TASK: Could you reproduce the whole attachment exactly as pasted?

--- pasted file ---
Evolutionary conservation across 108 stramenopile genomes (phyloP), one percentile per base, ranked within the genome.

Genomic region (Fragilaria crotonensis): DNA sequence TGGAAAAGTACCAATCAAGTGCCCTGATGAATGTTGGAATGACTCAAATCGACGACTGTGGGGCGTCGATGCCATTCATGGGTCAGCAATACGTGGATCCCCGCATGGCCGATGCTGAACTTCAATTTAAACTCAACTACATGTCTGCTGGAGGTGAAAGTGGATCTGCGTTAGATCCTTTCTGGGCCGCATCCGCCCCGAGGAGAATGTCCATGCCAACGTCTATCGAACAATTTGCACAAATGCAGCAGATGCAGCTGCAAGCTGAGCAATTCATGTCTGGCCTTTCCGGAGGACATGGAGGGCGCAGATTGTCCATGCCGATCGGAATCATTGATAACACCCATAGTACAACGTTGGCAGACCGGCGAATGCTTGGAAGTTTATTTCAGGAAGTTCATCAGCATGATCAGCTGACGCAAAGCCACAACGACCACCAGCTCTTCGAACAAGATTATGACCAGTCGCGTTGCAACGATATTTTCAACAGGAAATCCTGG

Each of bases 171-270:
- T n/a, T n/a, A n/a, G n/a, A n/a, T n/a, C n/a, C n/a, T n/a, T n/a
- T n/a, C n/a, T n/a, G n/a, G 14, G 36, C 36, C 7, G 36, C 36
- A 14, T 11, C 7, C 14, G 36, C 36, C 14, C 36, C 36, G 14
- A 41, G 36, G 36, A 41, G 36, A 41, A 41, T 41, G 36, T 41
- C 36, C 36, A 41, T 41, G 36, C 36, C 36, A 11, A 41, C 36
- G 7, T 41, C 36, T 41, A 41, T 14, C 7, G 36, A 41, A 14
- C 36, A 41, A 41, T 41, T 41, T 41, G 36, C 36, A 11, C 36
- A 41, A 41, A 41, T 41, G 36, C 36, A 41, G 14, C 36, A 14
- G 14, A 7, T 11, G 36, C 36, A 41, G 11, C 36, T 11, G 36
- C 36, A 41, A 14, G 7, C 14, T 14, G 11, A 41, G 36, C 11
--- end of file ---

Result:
Evolutionary conservation across 108 stramenopile genomes (phyloP), one percentile per base, ranked within the genome.

Genomic region (Fragilaria crotonensis): DNA sequence TGGAAAAGTACCAATCAAGTGCCCTGATGAATGTTGGAATGACTCAAATCGACGACTGTGGGGCGTCGATGCCATTCATGGGTCAGCAATACGTGGATCCCCGCATGGCCGATGCTGAACTTCAATTTAAACTCAACTACATGTCTGCTGGAGGTGAAAGTGGATCTGCGTTAGATCCTTTCTGGGCCGCATCCGCCCCGAGGAGAATGTCCATGCCAACGTCTATCGAACAATTTGCACAAATGCAGCAGATGCAGCTGCAAGCTGAGCAATTCATGTCTGGCCTTTCCGGAGGACATGGAGGGCGCAGATTGTCCATGCCGATCGGAATCATTGATAACACCCATAGTACAACGTTGGCAGACCGGCGAATGCTTGGAAGTTTATTTCAGGAAGTTCATCAGCATGATCAGCTGACGCAAAGCCACAACGACCACCAGCTCTTCGAACAAGATTATGACCAGTCGCGTTGCAACGATATTTTCAACAGGAAATCCTGG

Each of bases 171-270:
- T n/a, T n/a, A n/a, G n/a, A n/a, T n/a, C n/a, C n/a, T n/a, T n/a
- T n/a, C n/a, T n/a, G n/a, G 14, G 36, C 36, C 7, G 36, C 36
- A 14, T 11, C 7, C 14, G 36, C 36, C 14, C 36, C 36, G 14
- A 41, G 36, G 36, A 41, G 36, A 41, A 41, T 41, G 36, T 41
- C 36, C 36, A 41, T 41, G 36, C 36, C 36, A 11, A 41, C 36
- G 7, T 41, C 36, T 41, A 41, T 14, C 7, G 36, A 41, A 14
- C 36, A 41, A 41, T 41, T 41, T 41, G 36, C 36, A 11, C 36
- A 41, A 41, A 41, T 41, G 36, C 36, A 41, G 14, C 36, A 14
- G 14, A 7, T 11, G 36, C 36, A 41, G 11, C 36, T 11, G 36
- C 36, A 41, A 14, G 7, C 14, T 14, G 11, A 41, G 36, C 11